This month we have been focusing on college planning. So far we looked at choosing a major and taking financial responsibility for college (part 1 and part 2). For our final post in this series, we will look at some tips for high school transcripts.
Pretty soon seniors all over the country are going to start preparing to submit college applications. One thing that most universities require is a high school transcript. You may be thinking, “High school transcripts are so overwhelming!” That’s OK because, while they can seem overwhelming, that doesn’t mean that they have to be. Here are a few questions you may have been thinking about and some answers you may have wanted to know.
Why is it important to have a high school transcript?
A high school transcript documents all academic achievement and validates the work completed during high school. Without such a transcript, there is no way to actually prove whether the student took an adequate amount of coursework, what quality of work the student was capable of accomplishing, and that the student graduated.
What do colleges look for on a student’s transcript?
- Years of high school study
- Titles of all courses taken (including any that did not earn a passing grade, any times the course was retaken, and any that were withdrawn)
- High school course credits (Carnegie units) earned for each course
- All grades achieved in each high school course (including any non-passing grades, any grades earned in a class retaken, and any withdrawn courses)
- Grading scale used to determine letter grades
- Cumulative GPA
- Actual graduation date
When students who have not graduated from high school send in their college applications, they can also have a transcript sent showing the coursework that they have completed so far. After graduation, a final transcript should be sent to the college/university to show their final grades and that they actually completed their coursework and graduated.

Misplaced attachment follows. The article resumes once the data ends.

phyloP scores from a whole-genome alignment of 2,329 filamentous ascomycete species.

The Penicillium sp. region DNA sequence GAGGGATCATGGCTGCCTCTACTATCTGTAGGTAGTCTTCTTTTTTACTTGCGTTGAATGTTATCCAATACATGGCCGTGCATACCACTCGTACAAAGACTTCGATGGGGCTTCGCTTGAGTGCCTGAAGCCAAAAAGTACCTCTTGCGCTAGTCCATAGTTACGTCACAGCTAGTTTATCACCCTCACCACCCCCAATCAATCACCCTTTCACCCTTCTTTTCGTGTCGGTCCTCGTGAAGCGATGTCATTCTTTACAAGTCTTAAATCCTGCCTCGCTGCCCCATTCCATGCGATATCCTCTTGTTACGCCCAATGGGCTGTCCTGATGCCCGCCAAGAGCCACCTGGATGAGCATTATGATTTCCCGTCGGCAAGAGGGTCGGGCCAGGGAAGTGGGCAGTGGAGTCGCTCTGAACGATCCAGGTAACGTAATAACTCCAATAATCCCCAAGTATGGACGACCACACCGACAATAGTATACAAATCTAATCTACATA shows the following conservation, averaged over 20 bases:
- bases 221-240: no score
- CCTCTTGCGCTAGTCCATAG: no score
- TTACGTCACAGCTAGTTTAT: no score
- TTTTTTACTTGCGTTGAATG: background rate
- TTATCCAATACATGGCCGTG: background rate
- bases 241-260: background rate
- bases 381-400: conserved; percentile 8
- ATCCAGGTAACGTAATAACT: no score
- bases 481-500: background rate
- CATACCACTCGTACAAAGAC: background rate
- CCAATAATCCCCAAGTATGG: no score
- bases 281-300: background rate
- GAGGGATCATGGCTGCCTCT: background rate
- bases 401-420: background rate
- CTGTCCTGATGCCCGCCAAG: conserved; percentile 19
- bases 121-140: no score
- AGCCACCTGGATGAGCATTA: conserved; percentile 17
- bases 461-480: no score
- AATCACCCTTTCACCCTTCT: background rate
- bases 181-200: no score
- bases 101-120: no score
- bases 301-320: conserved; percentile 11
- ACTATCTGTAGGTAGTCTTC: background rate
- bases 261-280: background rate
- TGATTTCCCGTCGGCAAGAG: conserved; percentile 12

Students should check with the college they’re applying to regarding other specific requirements.
What is a Carnegie unit?
A Carnegie unit (credit hour) is a time-based measurement that consists of 120 class hours or instruction time over the course of a year at the secondary level. Typically, a student earns one Carnegie unit by attending class five days a week over the course of a school year. A one-semester course that meets five days a week typically earns half a Carnegie unit.
How should I calculate GPA?
You can find a GPA calculator easily online. A simple one to use is gpacalculator.net.
Regarding the GPA, you should research the common GPA scale in your state. Some states are moving toward a weighted GPA (such as the UGS GPA in South Carolina). In these situations, it would be advisable to provide two GPAs—one based on the 4.0 scale and another one based on the state’s standard weighted scale.
How should I create a transcript?
Making your own transcript from scratch can be intense. To help you, here is a transcript template that you can download creating transcripts for your students or children.
Don’t forget—transcripts should be treated as official documents. Students attending traditional schools can have their school office send transcripts to the schools they are interested in. Homeschool students should have their homeschool teacher (most likely their mom or dad) prepare and send their transcript for them. If you have specific questions about sending transcripts, check with the college/university’s admission office.
Hopefully, some of these questions and answers have helped you better understand high school transcripts. If you have further tips about transcripts, feel free to share them in the comments below.
What has been the most helpful thing that you read in our college planning series?